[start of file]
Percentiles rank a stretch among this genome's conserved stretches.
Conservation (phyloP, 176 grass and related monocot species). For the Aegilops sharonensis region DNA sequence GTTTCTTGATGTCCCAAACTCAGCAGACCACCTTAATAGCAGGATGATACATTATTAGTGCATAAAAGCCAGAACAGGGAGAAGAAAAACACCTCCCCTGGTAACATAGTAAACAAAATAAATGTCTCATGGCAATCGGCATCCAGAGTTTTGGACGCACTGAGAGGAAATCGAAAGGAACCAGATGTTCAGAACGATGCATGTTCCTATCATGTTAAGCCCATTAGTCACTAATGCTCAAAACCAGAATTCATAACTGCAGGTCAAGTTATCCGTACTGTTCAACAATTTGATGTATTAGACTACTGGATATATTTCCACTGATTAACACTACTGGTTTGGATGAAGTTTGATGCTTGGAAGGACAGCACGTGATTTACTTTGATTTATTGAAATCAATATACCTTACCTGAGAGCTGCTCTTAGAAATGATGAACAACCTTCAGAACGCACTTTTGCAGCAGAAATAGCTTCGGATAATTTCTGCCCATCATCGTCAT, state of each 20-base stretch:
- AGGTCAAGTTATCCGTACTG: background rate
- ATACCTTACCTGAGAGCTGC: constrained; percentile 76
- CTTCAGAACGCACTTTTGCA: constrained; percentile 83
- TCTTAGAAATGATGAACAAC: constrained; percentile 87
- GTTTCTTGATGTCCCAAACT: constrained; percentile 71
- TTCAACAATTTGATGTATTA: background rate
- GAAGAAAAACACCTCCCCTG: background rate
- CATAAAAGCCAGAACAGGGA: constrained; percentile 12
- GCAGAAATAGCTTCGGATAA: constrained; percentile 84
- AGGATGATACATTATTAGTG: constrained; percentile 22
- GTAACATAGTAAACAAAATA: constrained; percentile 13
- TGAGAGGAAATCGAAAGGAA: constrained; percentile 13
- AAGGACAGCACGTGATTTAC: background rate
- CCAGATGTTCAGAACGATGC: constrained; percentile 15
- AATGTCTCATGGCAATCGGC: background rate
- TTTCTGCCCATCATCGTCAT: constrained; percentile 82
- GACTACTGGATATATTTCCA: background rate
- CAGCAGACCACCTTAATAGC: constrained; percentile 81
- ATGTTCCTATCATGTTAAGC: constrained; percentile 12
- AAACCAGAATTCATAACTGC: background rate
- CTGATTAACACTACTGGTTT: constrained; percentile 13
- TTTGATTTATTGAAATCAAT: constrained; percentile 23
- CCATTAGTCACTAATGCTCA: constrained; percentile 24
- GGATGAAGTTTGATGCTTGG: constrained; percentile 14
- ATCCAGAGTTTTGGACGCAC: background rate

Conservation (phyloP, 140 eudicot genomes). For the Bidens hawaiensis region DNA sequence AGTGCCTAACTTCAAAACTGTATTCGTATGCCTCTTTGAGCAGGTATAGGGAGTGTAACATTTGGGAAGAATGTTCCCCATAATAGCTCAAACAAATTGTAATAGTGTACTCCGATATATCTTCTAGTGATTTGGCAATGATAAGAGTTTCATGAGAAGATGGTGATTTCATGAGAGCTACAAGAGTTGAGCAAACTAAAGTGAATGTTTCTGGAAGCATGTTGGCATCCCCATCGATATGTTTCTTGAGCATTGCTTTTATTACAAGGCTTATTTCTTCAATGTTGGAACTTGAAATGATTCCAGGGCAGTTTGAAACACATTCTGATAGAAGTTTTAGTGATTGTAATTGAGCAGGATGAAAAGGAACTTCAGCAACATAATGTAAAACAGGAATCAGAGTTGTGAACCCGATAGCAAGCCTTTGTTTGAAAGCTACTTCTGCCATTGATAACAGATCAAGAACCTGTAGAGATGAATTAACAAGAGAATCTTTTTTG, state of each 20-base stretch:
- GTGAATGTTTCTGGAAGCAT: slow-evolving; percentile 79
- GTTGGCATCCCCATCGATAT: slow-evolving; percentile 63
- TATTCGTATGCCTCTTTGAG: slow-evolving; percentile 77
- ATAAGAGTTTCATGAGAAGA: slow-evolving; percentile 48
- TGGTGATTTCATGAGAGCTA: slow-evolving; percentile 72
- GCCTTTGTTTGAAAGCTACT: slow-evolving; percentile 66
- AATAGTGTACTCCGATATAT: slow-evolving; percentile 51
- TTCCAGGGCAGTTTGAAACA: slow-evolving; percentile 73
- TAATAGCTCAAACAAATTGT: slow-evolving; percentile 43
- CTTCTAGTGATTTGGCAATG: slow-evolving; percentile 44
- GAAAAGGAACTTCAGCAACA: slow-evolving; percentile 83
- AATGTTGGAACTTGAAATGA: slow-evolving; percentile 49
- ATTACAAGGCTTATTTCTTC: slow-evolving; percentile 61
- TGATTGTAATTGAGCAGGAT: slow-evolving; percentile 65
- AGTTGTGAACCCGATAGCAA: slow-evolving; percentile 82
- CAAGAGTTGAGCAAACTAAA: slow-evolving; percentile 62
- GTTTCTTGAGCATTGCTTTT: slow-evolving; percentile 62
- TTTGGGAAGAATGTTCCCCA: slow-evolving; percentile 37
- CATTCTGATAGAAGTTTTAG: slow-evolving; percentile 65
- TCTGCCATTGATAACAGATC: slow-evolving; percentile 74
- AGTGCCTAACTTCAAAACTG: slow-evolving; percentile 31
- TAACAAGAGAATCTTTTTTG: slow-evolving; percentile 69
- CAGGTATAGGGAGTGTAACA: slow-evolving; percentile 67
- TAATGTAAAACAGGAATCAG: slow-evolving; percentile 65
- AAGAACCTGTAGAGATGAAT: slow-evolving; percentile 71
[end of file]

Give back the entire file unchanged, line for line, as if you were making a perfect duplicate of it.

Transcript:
Percentiles rank a stretch among this genome's conserved stretches.
Conservation (phyloP, 176 grass and related monocot species). For the Aegilops sharonensis region DNA sequence GTTTCTTGATGTCCCAAACTCAGCAGACCACCTTAATAGCAGGATGATACATTATTAGTGCATAAAAGCCAGAACAGGGAGAAGAAAAACACCTCCCCTGGTAACATAGTAAACAAAATAAATGTCTCATGGCAATCGGCATCCAGAGTTTTGGACGCACTGAGAGGAAATCGAAAGGAACCAGATGTTCAGAACGATGCATGTTCCTATCATGTTAAGCCCATTAGTCACTAATGCTCAAAACCAGAATTCATAACTGCAGGTCAAGTTATCCGTACTGTTCAACAATTTGATGTATTAGACTACTGGATATATTTCCACTGATTAACACTACTGGTTTGGATGAAGTTTGATGCTTGGAAGGACAGCACGTGATTTACTTTGATTTATTGAAATCAATATACCTTACCTGAGAGCTGCTCTTAGAAATGATGAACAACCTTCAGAACGCACTTTTGCAGCAGAAATAGCTTCGGATAATTTCTGCCCATCATCGTCAT, state of each 20-base stretch:
- AGGTCAAGTTATCCGTACTG: background rate
- ATACCTTACCTGAGAGCTGC: constrained; percentile 76
- CTTCAGAACGCACTTTTGCA: constrained; percentile 83
- TCTTAGAAATGATGAACAAC: constrained; percentile 87
- GTTTCTTGATGTCCCAAACT: constrained; percentile 71
- TTCAACAATTTGATGTATTA: background rate
- GAAGAAAAACACCTCCCCTG: background rate
- CATAAAAGCCAGAACAGGGA: constrained; percentile 12
- GCAGAAATAGCTTCGGATAA: constrained; percentile 84
- AGGATGATACATTATTAGTG: constrained; percentile 22
- GTAACATAGTAAACAAAATA: constrained; percentile 13
- TGAGAGGAAATCGAAAGGAA: constrained; percentile 13
- AAGGACAGCACGTGATTTAC: background rate
- CCAGATGTTCAGAACGATGC: constrained; percentile 15
- AATGTCTCATGGCAATCGGC: background rate
- TTTCTGCCCATCATCGTCAT: constrained; percentile 82
- GACTACTGGATATATTTCCA: background rate
- CAGCAGACCACCTTAATAGC: constrained; percentile 81
- ATGTTCCTATCATGTTAAGC: constrained; percentile 12
- AAACCAGAATTCATAACTGC: background rate
- CTGATTAACACTACTGGTTT: constrained; percentile 13
- TTTGATTTATTGAAATCAAT: constrained; percentile 23
- CCATTAGTCACTAATGCTCA: constrained; percentile 24
- GGATGAAGTTTGATGCTTGG: constrained; percentile 14
- ATCCAGAGTTTTGGACGCAC: background rate

Conservation (phyloP, 140 eudicot genomes). For the Bidens hawaiensis region DNA sequence AGTGCCTAACTTCAAAACTGTATTCGTATGCCTCTTTGAGCAGGTATAGGGAGTGTAACATTTGGGAAGAATGTTCCCCATAATAGCTCAAACAAATTGTAATAGTGTACTCCGATATATCTTCTAGTGATTTGGCAATGATAAGAGTTTCATGAGAAGATGGTGATTTCATGAGAGCTACAAGAGTTGAGCAAACTAAAGTGAATGTTTCTGGAAGCATGTTGGCATCCCCATCGATATGTTTCTTGAGCATTGCTTTTATTACAAGGCTTATTTCTTCAATGTTGGAACTTGAAATGATTCCAGGGCAGTTTGAAACACATTCTGATAGAAGTTTTAGTGATTGTAATTGAGCAGGATGAAAAGGAACTTCAGCAACATAATGTAAAACAGGAATCAGAGTTGTGAACCCGATAGCAAGCCTTTGTTTGAAAGCTACTTCTGCCATTGATAACAGATCAAGAACCTGTAGAGATGAATTAACAAGAGAATCTTTTTTG, state of each 20-base stretch:
- GTGAATGTTTCTGGAAGCAT: slow-evolving; percentile 79
- GTTGGCATCCCCATCGATAT: slow-evolving; percentile 63
- TATTCGTATGCCTCTTTGAG: slow-evolving; percentile 77
- ATAAGAGTTTCATGAGAAGA: slow-evolving; percentile 48
- TGGTGATTTCATGAGAGCTA: slow-evolving; percentile 72
- GCCTTTGTTTGAAAGCTACT: slow-evolving; percentile 66
- AATAGTGTACTCCGATATAT: slow-evolving; percentile 51
- TTCCAGGGCAGTTTGAAACA: slow-evolving; percentile 73
- TAATAGCTCAAACAAATTGT: slow-evolving; percentile 43
- CTTCTAGTGATTTGGCAATG: slow-evolving; percentile 44
- GAAAAGGAACTTCAGCAACA: slow-evolving; percentile 83
- AATGTTGGAACTTGAAATGA: slow-evolving; percentile 49
- ATTACAAGGCTTATTTCTTC: slow-evolving; percentile 61
- TGATTGTAATTGAGCAGGAT: slow-evolving; percentile 65
- AGTTGTGAACCCGATAGCAA: slow-evolving; percentile 82
- CAAGAGTTGAGCAAACTAAA: slow-evolving; percentile 62
- GTTTCTTGAGCATTGCTTTT: slow-evolving; percentile 62
- TTTGGGAAGAATGTTCCCCA: slow-evolving; percentile 37
- CATTCTGATAGAAGTTTTAG: slow-evolving; percentile 65
- TCTGCCATTGATAACAGATC: slow-evolving; percentile 74
- AGTGCCTAACTTCAAAACTG: slow-evolving; percentile 31
- TAACAAGAGAATCTTTTTTG: slow-evolving; percentile 69
- CAGGTATAGGGAGTGTAACA: slow-evolving; percentile 67
- TAATGTAAAACAGGAATCAG: slow-evolving; percentile 65
- AAGAACCTGTAGAGATGAAT: slow-evolving; percentile 71